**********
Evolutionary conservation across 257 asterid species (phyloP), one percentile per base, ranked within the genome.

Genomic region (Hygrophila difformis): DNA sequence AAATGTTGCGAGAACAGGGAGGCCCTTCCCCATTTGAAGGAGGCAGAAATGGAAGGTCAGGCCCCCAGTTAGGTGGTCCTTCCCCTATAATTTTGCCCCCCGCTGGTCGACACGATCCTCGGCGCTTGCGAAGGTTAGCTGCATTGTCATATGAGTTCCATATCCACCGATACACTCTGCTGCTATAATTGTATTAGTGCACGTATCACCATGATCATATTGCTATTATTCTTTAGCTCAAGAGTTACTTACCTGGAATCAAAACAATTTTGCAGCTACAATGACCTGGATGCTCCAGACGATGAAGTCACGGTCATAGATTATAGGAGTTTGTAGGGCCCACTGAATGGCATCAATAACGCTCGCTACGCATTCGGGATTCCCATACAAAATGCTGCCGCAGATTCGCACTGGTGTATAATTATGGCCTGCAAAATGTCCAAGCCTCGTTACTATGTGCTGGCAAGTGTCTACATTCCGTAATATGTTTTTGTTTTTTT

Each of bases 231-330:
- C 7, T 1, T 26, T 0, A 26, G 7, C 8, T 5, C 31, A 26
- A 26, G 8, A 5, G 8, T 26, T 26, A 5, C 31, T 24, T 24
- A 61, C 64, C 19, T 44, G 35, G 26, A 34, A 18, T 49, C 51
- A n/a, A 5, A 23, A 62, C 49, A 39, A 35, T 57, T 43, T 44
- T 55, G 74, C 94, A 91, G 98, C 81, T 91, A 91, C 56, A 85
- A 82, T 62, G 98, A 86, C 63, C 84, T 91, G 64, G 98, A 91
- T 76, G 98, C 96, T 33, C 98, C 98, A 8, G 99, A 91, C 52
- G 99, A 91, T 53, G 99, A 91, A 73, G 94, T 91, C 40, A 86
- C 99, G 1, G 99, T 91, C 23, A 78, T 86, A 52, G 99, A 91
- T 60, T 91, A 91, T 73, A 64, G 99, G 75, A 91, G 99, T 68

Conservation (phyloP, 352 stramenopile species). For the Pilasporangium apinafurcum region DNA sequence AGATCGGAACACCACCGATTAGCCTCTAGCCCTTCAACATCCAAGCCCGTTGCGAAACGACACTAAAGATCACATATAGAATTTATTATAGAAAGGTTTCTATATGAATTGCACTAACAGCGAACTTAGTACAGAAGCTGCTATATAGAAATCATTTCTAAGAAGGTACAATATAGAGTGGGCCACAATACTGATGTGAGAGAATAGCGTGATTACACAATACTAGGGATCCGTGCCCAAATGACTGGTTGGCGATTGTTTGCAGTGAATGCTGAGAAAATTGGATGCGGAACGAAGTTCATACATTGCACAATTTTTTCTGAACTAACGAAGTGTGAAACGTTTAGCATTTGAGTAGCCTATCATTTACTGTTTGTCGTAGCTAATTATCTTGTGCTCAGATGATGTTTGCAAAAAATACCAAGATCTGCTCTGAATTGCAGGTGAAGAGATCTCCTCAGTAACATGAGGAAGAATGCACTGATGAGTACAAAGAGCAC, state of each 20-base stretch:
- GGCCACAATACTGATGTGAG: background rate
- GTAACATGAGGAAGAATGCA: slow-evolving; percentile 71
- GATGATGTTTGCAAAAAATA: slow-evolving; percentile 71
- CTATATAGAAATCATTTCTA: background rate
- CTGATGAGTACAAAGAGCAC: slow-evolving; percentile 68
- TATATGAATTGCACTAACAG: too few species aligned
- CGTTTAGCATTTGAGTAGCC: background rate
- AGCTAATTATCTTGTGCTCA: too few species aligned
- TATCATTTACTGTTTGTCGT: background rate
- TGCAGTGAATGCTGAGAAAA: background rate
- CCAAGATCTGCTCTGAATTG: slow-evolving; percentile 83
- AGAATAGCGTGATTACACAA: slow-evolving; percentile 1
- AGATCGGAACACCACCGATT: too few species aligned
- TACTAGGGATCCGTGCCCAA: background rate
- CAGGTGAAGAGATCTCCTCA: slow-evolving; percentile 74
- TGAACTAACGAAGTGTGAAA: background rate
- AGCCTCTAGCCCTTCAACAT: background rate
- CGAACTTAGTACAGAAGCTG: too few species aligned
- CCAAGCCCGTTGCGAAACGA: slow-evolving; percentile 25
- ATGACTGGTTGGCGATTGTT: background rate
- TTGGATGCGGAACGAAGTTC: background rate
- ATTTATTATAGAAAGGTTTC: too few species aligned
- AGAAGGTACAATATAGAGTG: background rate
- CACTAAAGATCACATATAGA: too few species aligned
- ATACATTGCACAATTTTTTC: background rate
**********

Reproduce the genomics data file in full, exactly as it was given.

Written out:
Evolutionary conservation across 257 asterid species (phyloP), one percentile per base, ranked within the genome.

Genomic region (Hygrophila difformis): DNA sequence AAATGTTGCGAGAACAGGGAGGCCCTTCCCCATTTGAAGGAGGCAGAAATGGAAGGTCAGGCCCCCAGTTAGGTGGTCCTTCCCCTATAATTTTGCCCCCCGCTGGTCGACACGATCCTCGGCGCTTGCGAAGGTTAGCTGCATTGTCATATGAGTTCCATATCCACCGATACACTCTGCTGCTATAATTGTATTAGTGCACGTATCACCATGATCATATTGCTATTATTCTTTAGCTCAAGAGTTACTTACCTGGAATCAAAACAATTTTGCAGCTACAATGACCTGGATGCTCCAGACGATGAAGTCACGGTCATAGATTATAGGAGTTTGTAGGGCCCACTGAATGGCATCAATAACGCTCGCTACGCATTCGGGATTCCCATACAAAATGCTGCCGCAGATTCGCACTGGTGTATAATTATGGCCTGCAAAATGTCCAAGCCTCGTTACTATGTGCTGGCAAGTGTCTACATTCCGTAATATGTTTTTGTTTTTTT

Each of bases 231-330:
- C 7, T 1, T 26, T 0, A 26, G 7, C 8, T 5, C 31, A 26
- A 26, G 8, A 5, G 8, T 26, T 26, A 5, C 31, T 24, T 24
- A 61, C 64, C 19, T 44, G 35, G 26, A 34, A 18, T 49, C 51
- A n/a, A 5, A 23, A 62, C 49, A 39, A 35, T 57, T 43, T 44
- T 55, G 74, C 94, A 91, G 98, C 81, T 91, A 91, C 56, A 85
- A 82, T 62, G 98, A 86, C 63, C 84, T 91, G 64, G 98, A 91
- T 76, G 98, C 96, T 33, C 98, C 98, A 8, G 99, A 91, C 52
- G 99, A 91, T 53, G 99, A 91, A 73, G 94, T 91, C 40, A 86
- C 99, G 1, G 99, T 91, C 23, A 78, T 86, A 52, G 99, A 91
- T 60, T 91, A 91, T 73, A 64, G 99, G 75, A 91, G 99, T 68

Conservation (phyloP, 352 stramenopile species). For the Pilasporangium apinafurcum region DNA sequence AGATCGGAACACCACCGATTAGCCTCTAGCCCTTCAACATCCAAGCCCGTTGCGAAACGACACTAAAGATCACATATAGAATTTATTATAGAAAGGTTTCTATATGAATTGCACTAACAGCGAACTTAGTACAGAAGCTGCTATATAGAAATCATTTCTAAGAAGGTACAATATAGAGTGGGCCACAATACTGATGTGAGAGAATAGCGTGATTACACAATACTAGGGATCCGTGCCCAAATGACTGGTTGGCGATTGTTTGCAGTGAATGCTGAGAAAATTGGATGCGGAACGAAGTTCATACATTGCACAATTTTTTCTGAACTAACGAAGTGTGAAACGTTTAGCATTTGAGTAGCCTATCATTTACTGTTTGTCGTAGCTAATTATCTTGTGCTCAGATGATGTTTGCAAAAAATACCAAGATCTGCTCTGAATTGCAGGTGAAGAGATCTCCTCAGTAACATGAGGAAGAATGCACTGATGAGTACAAAGAGCAC, state of each 20-base stretch:
- GGCCACAATACTGATGTGAG: background rate
- GTAACATGAGGAAGAATGCA: slow-evolving; percentile 71
- GATGATGTTTGCAAAAAATA: slow-evolving; percentile 71
- CTATATAGAAATCATTTCTA: background rate
- CTGATGAGTACAAAGAGCAC: slow-evolving; percentile 68
- TATATGAATTGCACTAACAG: too few species aligned
- CGTTTAGCATTTGAGTAGCC: background rate
- AGCTAATTATCTTGTGCTCA: too few species aligned
- TATCATTTACTGTTTGTCGT: background rate
- TGCAGTGAATGCTGAGAAAA: background rate
- CCAAGATCTGCTCTGAATTG: slow-evolving; percentile 83
- AGAATAGCGTGATTACACAA: slow-evolving; percentile 1
- AGATCGGAACACCACCGATT: too few species aligned
- TACTAGGGATCCGTGCCCAA: background rate
- CAGGTGAAGAGATCTCCTCA: slow-evolving; percentile 74
- TGAACTAACGAAGTGTGAAA: background rate
- AGCCTCTAGCCCTTCAACAT: background rate
- CGAACTTAGTACAGAAGCTG: too few species aligned
- CCAAGCCCGTTGCGAAACGA: slow-evolving; percentile 25
- ATGACTGGTTGGCGATTGTT: background rate
- TTGGATGCGGAACGAAGTTC: background rate
- ATTTATTATAGAAAGGTTTC: too few species aligned
- AGAAGGTACAATATAGAGTG: background rate
- CACTAAAGATCACATATAGA: too few species aligned
- ATACATTGCACAATTTTTTC: background rate